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Original research
What is the extent of COVID-19 vaccine hesitancy in Bangladesh? A cross-sectional rapid national survey
  1. Mohammad Ali1,2,
  2. Ahmed Hossain3
  1. 1Department of Physiotherapy and Rehabilitation, Uttara Adhunik Medical College, Dhaka, Bangladesh
  2. 2Center for Higher Studies and Research, Bangladesh University of Professionals, Dhaka, Bangladesh
  3. 3Department of Public Health, North South University, Dhaka, Bangladesh
  1. Correspondence to Dr Mohammad Ali; m180002{at}


Objectives To assess COVID-19 vaccine hesitancy in Bangladesh and identify population subgroups with higher odds of vaccine hesitancy.

Design A nationally representative cross-sectional survey was used for this study. Descriptive analyses helped to compute vaccine hesitancy proportions and compare them across groups. Multiple logistic regression analyses were performed to compute the adjusted OR.

Setting Bangladesh.

Participants A total of 1134 participants from the general population, aged 18 years and above participated in this study.

Outcome measures Prevalence and predictors of vaccine hesitancy.

Results Of the total participants, 32.5% showed COVID-19 vaccine hesitancy. Hesitancy was high among respondents who were men, over 60, unemployed, from low-income families, from central Bangladesh, including Dhaka, living in rented houses, tobacco users, politically affiliated, doubtful of the vaccine’s efficacy for Bangladeshis and those who did not have any physical illnesses in the past year. In the multiple logistic regression models, transgender respondents (adjusted OR, AOR=3.62), married individuals (AOR=1.49), tobacco users (AOR=1.33), those who had not experienced any physical illnesses in the past year (AOR=1.49), those with political affiliations with opposition parties (AOR=1.48), those who believed COVID-19 vaccines would not be effective for Bangladeshis (AOR=3.20), and those who were slightly concerned (AOR=2.87) or not concerned at all (AOR=7.45) about themselves or a family member getting infected with COVID-19 in the next year were significantly associated with vaccine hesitancy (p<0.05).

Conclusions Given the high prevalence of COVID-19 vaccine hesitancy, in order to guarantee that COVID-19 vaccinations are widely distributed, the government and public health experts must be prepared to handle vaccine hesitancy and increase vaccine awareness among potential recipients. To address these issues and support COVID-19 immunisation programs, evidence-based educational and policy-level initiatives must be undertaken especially for the poor, older and chronically diseased individuals.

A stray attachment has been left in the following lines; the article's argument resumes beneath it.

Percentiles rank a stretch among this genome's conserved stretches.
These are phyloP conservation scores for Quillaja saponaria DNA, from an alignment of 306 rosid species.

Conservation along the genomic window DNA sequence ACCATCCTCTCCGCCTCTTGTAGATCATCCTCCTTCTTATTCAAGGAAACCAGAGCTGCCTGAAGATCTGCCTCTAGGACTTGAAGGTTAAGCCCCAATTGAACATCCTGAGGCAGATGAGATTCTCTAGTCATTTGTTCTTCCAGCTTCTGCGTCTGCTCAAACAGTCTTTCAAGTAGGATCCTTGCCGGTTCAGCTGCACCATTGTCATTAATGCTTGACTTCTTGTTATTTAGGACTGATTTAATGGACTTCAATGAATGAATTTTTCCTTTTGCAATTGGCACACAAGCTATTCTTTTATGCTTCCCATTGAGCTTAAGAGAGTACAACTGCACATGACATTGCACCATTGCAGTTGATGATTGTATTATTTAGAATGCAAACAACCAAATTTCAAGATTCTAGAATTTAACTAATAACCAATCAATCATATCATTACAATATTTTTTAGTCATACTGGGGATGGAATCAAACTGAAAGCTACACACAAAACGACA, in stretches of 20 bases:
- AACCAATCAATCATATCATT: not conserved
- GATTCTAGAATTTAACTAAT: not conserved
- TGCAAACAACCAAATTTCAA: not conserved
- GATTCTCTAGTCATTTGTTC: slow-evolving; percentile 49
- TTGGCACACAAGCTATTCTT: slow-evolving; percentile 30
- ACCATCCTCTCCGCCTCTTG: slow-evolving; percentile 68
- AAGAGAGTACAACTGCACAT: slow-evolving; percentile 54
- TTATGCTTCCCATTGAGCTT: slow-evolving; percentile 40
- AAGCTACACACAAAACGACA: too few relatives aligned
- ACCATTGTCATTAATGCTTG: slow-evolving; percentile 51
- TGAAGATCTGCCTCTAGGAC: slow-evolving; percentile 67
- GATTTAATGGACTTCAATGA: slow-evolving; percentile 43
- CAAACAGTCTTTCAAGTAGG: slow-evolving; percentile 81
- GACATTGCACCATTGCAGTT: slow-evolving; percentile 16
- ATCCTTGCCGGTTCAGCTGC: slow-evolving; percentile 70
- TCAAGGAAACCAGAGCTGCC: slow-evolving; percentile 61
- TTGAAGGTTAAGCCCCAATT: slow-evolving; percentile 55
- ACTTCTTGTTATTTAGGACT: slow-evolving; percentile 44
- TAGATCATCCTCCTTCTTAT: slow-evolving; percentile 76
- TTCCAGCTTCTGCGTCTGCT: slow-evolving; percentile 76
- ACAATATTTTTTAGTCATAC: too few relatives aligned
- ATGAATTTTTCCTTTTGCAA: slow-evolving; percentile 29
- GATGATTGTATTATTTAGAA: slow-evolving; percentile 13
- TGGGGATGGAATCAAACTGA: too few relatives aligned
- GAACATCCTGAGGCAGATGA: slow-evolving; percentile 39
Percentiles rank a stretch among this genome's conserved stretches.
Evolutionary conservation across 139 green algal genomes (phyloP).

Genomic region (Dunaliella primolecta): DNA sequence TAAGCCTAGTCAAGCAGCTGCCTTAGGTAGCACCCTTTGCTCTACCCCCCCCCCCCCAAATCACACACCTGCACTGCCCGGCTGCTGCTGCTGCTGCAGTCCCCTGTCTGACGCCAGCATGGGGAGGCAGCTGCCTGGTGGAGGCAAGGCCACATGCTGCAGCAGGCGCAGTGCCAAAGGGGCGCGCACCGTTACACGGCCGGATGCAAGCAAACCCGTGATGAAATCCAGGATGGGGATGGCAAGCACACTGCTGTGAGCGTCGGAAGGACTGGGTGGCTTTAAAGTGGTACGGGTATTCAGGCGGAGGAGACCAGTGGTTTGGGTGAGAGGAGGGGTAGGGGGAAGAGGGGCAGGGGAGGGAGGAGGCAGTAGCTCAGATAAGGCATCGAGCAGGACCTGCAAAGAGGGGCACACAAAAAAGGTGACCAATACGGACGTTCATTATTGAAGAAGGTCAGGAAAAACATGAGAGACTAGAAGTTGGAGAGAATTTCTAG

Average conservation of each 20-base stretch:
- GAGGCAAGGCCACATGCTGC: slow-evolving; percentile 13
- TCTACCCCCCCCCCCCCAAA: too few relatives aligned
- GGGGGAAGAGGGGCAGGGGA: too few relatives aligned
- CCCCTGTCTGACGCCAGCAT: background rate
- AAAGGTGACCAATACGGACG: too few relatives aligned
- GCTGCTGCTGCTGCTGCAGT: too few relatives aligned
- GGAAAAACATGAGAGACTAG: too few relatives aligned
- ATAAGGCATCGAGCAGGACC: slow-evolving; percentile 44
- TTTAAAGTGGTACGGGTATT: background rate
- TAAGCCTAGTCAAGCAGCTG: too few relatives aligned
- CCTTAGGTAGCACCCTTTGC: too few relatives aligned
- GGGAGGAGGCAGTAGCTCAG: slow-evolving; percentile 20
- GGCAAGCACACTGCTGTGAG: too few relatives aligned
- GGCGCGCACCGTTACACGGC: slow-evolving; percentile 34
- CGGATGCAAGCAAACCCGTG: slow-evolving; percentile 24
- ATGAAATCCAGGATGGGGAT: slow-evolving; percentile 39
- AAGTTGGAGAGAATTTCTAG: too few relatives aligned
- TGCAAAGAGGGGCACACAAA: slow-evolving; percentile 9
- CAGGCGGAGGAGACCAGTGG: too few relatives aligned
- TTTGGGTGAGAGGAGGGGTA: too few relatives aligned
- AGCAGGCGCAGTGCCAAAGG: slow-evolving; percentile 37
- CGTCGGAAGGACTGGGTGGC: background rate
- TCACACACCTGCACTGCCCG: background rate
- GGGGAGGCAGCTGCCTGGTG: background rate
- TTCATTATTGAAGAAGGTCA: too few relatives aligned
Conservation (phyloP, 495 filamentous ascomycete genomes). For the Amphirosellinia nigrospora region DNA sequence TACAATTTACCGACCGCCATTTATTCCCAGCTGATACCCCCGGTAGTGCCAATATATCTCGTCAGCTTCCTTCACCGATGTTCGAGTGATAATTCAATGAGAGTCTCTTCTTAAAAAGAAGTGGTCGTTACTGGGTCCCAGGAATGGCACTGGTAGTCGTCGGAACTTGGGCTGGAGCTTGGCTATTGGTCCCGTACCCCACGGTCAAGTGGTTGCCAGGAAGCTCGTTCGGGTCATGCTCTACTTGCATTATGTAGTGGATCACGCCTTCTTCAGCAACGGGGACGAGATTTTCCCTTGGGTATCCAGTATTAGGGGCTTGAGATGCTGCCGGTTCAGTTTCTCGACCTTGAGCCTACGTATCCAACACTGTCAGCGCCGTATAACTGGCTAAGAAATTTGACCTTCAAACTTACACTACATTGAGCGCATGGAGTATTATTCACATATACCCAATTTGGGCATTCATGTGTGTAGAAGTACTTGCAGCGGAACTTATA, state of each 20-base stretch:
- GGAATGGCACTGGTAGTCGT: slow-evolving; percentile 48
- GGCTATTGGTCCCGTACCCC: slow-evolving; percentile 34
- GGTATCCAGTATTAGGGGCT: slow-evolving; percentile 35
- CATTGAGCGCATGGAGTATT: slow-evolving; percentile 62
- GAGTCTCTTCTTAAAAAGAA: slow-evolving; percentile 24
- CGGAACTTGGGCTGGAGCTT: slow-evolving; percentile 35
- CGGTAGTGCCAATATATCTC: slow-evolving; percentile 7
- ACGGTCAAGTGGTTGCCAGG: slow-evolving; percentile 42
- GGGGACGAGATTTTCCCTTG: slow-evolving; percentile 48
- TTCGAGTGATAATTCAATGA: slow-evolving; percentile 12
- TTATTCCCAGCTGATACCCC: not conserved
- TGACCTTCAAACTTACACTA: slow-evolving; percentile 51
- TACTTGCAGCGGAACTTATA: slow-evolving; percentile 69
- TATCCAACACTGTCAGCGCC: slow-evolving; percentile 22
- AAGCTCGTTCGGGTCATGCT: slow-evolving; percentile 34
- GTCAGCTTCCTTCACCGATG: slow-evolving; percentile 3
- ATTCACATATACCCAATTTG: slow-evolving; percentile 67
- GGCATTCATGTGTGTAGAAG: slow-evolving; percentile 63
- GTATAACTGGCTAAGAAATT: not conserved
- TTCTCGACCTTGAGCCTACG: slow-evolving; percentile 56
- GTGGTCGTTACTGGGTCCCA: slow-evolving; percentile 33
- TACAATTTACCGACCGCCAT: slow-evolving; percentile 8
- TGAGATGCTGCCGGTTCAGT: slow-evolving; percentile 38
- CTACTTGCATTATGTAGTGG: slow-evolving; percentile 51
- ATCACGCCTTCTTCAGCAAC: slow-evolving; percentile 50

• COVID-19
  • public health
  • health policy

Data availability statement

Data are available on reasonable request. Data will be available from the corresponding author upon reasonable request.

This is an open access article distributed in accordance with the Creative Commons Attribution Non Commercial (CC BY-NC 4.0) license, which permits others to distribute, remix, adapt, build upon this work non-commercially, and license their derivative works on different terms, provided the original work is properly cited, appropriate credit is given, any changes made indicated, and the use is non-commercial. See:

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Strengths and limitations of this study

  • This study is the first to measure COVID-19 vaccine hesitancy in Bangladesh using a validated vaccine hesitancy questionnaire.

  • Participants were interviewed face to face to minimise non-response and maximise the quality of the data collected.

  • The survey assessed a range of sociodemographic and psychological variables (ie, perceived COVID-19 risk).

  • Including the transgender population increased the generalisability of the findings.

  • The influence of traditional media and social media on COVID-19 vaccine hesitancy was not measured, which significantly limited this study.